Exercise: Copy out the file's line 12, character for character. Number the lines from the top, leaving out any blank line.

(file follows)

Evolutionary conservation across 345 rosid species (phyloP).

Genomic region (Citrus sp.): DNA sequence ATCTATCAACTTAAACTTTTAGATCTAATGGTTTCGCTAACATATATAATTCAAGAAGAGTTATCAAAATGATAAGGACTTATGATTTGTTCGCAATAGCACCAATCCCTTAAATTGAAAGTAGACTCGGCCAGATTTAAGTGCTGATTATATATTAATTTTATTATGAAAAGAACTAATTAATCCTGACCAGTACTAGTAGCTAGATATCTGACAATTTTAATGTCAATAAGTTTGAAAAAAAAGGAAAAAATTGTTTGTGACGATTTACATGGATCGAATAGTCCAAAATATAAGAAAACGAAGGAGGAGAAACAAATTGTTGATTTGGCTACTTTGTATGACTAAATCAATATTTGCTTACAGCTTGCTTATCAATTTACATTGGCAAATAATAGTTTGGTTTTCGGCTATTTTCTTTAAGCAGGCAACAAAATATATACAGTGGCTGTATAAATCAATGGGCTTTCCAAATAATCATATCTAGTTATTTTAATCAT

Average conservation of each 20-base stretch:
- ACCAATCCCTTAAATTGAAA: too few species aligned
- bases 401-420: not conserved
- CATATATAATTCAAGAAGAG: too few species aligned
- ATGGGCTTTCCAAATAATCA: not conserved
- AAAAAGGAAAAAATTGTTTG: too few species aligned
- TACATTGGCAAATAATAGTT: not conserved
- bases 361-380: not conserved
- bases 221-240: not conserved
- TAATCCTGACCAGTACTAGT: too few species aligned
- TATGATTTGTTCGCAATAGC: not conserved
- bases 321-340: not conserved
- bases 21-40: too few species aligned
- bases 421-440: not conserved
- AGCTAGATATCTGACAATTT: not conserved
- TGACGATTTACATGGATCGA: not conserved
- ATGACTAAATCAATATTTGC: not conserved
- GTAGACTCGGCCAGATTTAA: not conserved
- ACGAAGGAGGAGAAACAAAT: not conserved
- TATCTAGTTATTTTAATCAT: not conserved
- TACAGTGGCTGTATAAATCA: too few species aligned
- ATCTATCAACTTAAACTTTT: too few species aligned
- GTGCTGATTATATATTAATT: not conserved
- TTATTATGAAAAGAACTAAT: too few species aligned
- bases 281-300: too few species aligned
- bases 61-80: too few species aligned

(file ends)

- TAATCCTGACCAGTACTAGT: too few species aligned